Mario de Monti wrote:
Apparently some further elaboration is in order:
In Germany, many aspects of our Nazi past are being "taboo-ized" to sometimes ridiculous degrees. For example, imported model kits of German WWII tanks, planes, etc. are being opened by German customs officials and all the swastikas and other Nazi symbols are being cut out of the decal sheets, blackened or the sheets are taken out completely. German kit releases use simplified/fake symbols (like simple crosses instead of swastikas).
Additionally we are being "taught" (by the government, media, etc.) to feel some sort of collective guilt for that part in our history, a guilt that can never be overcome.
I can't speak to the minutia of German cultural policy. The Federal Government has certainly repressed many symbolic elements of nationalism that served to make Nazism so resonant. I think part of the episode intended to deal with this: it's impossible to have Nazism without the imagery or the xenophobia (an arguable point, of course).
Representing the German past is a fraught subject with strong emotions. Nonetheless, German culture many opportunities to discuss the memories of Nazism and the Holocaust, moreso than, for instance, French imperialism, British rule in Ireland, or even Germany's genocidal war against the Herero. Indeed, the US has a national museum for the Holocaust, but not one for slavery and its legacy. If there is a problem with German memory, it is, IMO, attributable to Adenauer's original formulation--crimes committed in the name of the German people--which made it easy to embrace national guilt, but somewhat easy to evade it on a personal level.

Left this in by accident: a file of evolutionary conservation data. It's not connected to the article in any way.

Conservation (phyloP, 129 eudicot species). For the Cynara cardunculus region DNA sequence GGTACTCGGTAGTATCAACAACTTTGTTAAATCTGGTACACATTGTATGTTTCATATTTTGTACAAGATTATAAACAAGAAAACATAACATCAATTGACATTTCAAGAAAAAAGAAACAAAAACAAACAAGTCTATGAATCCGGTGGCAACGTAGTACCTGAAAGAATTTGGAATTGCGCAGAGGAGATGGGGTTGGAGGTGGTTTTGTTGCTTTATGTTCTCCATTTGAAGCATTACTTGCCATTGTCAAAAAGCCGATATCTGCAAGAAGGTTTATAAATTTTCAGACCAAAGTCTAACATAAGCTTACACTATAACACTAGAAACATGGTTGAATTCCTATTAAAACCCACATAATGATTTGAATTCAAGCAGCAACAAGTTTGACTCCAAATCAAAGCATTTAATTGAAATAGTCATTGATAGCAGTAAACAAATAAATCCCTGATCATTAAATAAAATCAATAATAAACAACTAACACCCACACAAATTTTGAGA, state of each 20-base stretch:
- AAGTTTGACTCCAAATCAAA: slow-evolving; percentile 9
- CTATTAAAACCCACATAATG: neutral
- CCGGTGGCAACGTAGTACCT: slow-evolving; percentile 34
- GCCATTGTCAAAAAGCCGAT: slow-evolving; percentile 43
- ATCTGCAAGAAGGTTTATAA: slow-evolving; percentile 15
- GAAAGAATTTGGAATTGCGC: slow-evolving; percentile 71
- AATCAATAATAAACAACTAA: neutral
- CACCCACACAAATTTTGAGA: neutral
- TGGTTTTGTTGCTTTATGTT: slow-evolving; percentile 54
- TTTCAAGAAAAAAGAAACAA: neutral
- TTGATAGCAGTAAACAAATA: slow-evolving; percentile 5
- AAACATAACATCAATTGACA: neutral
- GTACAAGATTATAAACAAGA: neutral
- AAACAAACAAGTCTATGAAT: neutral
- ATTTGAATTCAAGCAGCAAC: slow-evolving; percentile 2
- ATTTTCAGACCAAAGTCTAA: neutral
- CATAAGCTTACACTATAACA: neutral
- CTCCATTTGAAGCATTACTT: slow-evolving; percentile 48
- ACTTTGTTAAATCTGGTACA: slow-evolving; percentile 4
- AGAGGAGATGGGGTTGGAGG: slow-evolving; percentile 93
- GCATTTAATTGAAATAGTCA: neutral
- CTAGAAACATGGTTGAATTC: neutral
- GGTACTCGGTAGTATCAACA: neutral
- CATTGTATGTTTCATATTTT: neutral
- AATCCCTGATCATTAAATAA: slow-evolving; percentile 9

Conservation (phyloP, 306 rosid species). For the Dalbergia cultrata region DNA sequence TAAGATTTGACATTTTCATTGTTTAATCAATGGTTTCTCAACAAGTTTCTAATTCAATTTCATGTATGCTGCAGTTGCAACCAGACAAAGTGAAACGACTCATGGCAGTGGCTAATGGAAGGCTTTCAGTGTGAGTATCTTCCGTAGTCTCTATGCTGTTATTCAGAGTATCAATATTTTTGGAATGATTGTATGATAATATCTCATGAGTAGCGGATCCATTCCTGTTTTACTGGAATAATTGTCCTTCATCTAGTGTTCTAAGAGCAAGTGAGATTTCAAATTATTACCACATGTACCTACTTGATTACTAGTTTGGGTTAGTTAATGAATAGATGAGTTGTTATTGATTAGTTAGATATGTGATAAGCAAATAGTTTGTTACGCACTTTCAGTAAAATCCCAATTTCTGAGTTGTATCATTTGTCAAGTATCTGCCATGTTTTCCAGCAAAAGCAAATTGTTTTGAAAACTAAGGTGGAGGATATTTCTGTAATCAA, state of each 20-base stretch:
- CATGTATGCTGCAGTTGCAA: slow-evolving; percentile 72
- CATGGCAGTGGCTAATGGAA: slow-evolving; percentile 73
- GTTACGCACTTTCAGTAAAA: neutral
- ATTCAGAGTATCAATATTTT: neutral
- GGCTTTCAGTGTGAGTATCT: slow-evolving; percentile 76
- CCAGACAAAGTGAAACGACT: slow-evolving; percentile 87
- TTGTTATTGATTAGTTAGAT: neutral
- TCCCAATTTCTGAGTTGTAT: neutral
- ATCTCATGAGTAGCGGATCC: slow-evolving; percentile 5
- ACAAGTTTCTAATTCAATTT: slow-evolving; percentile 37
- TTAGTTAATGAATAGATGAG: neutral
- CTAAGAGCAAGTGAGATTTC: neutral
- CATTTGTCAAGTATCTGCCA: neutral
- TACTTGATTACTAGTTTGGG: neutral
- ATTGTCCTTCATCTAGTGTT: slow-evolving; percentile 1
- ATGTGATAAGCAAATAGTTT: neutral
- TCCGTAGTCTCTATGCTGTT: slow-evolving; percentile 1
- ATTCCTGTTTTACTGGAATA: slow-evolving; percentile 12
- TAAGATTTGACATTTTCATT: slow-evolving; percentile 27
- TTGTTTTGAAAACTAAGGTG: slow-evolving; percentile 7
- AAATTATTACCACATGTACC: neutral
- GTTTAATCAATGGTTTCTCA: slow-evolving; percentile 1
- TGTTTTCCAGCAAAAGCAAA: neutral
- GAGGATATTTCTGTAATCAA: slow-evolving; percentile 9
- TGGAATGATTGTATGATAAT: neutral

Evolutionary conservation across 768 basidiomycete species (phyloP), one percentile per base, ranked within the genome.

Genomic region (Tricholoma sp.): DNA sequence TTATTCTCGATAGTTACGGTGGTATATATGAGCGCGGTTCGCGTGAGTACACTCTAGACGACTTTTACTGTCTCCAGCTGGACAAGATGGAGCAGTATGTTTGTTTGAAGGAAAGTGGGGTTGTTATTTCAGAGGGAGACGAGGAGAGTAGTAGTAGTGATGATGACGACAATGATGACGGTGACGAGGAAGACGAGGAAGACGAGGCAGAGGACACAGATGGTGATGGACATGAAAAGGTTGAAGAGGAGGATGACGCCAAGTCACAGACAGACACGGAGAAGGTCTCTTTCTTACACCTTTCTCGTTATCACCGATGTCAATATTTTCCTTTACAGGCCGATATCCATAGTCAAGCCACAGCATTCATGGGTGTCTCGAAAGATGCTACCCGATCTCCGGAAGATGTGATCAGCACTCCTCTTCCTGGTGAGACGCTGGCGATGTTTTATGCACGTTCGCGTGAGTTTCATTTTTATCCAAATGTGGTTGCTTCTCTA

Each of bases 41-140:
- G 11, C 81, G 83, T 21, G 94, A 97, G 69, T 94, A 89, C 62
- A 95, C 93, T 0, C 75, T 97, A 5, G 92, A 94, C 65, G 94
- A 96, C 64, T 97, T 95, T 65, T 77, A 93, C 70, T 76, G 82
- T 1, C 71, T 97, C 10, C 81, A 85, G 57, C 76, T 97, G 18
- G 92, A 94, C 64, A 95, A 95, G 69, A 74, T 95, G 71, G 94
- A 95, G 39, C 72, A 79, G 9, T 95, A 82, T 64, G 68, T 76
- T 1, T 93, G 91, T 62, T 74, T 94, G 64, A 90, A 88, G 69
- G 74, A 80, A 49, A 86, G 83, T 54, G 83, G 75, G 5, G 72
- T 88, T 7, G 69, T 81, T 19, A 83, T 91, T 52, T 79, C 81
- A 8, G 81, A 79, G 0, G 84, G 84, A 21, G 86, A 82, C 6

So the reason for me to start this thread was to ask the question, if my "problem" with Spock´s remark is due to the fact I´m German (and have the background I just explained) or if non-Germans (without this background) have similar problems with it.
For the sake of disclosure, there is an Alsatian side to my family, among whom there is some tendency to romanticism Germanic culture. (They emigrated in the 1850s, thus didn't develop the same sense of Germanness that developed after 1970, or resistance to German nationalism that emerged among Alsatians.
On the other hand, isn't it possible that our differences on the subject of this line may have more to do with differing notions of humor among the various cultures?